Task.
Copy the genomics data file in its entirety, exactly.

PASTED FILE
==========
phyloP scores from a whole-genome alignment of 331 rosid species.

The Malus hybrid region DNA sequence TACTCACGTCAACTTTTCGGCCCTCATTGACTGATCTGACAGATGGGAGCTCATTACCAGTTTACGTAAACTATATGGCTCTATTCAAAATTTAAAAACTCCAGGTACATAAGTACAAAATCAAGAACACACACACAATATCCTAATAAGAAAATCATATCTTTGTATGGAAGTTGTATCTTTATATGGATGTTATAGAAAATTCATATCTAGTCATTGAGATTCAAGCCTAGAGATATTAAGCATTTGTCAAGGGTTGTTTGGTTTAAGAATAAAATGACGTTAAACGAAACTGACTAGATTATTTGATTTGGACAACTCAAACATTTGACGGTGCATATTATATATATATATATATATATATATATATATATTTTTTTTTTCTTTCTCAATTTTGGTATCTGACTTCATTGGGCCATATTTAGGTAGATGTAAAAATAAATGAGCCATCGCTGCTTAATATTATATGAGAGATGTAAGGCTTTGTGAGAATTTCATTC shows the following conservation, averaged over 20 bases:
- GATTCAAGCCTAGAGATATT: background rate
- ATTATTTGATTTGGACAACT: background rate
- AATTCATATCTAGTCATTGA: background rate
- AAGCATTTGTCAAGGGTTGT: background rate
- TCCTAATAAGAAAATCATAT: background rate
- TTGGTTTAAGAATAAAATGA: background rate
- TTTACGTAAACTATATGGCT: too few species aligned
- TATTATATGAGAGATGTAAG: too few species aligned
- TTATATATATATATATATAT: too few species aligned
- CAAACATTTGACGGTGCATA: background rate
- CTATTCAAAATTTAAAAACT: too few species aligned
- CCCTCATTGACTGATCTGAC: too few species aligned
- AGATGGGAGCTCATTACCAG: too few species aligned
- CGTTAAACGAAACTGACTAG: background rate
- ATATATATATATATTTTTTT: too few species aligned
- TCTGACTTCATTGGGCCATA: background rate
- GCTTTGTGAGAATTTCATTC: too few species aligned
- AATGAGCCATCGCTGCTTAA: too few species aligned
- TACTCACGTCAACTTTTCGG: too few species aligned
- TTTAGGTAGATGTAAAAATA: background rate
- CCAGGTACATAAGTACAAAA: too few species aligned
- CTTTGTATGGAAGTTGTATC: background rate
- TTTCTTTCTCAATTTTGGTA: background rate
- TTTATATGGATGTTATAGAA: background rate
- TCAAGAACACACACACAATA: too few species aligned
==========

phyloP scores from a whole-genome alignment of 331 rosid species.

The Malus hybrid region DNA sequence TACTCACGTCAACTTTTCGGCCCTCATTGACTGATCTGACAGATGGGAGCTCATTACCAGTTTACGTAAACTATATGGCTCTATTCAAAATTTAAAAACTCCAGGTACATAAGTACAAAATCAAGAACACACACACAATATCCTAATAAGAAAATCATATCTTTGTATGGAAGTTGTATCTTTATATGGATGTTATAGAAAATTCATATCTAGTCATTGAGATTCAAGCCTAGAGATATTAAGCATTTGTCAAGGGTTGTTTGGTTTAAGAATAAAATGACGTTAAACGAAACTGACTAGATTATTTGATTTGGACAACTCAAACATTTGACGGTGCATATTATATATATATATATATATATATATATATATATTTTTTTTTTCTTTCTCAATTTTGGTATCTGACTTCATTGGGCCATATTTAGGTAGATGTAAAAATAAATGAGCCATCGCTGCTTAATATTATATGAGAGATGTAAGGCTTTGTGAGAATTTCATTC shows the following conservation, averaged over 20 bases:
- GATTCAAGCCTAGAGATATT: background rate
- ATTATTTGATTTGGACAACT: background rate
- AATTCATATCTAGTCATTGA: background rate
- AAGCATTTGTCAAGGGTTGT: background rate
- TCCTAATAAGAAAATCATAT: background rate
- TTGGTTTAAGAATAAAATGA: background rate
- TTTACGTAAACTATATGGCT: too few species aligned
- TATTATATGAGAGATGTAAG: too few species aligned
- TTATATATATATATATATAT: too few species aligned
- CAAACATTTGACGGTGCATA: background rate
- CTATTCAAAATTTAAAAACT: too few species aligned
- CCCTCATTGACTGATCTGAC: too few species aligned
- AGATGGGAGCTCATTACCAG: too few species aligned
- CGTTAAACGAAACTGACTAG: background rate
- ATATATATATATATTTTTTT: too few species aligned
- TCTGACTTCATTGGGCCATA: background rate
- GCTTTGTGAGAATTTCATTC: too few species aligned
- AATGAGCCATCGCTGCTTAA: too few species aligned
- TACTCACGTCAACTTTTCGG: too few species aligned
- TTTAGGTAGATGTAAAAATA: background rate
- CCAGGTACATAAGTACAAAA: too few species aligned
- CTTTGTATGGAAGTTGTATC: background rate
- TTTCTTTCTCAATTTTGGTA: background rate
- TTTATATGGATGTTATAGAA: background rate
- TCAAGAACACACACACAATA: too few species aligned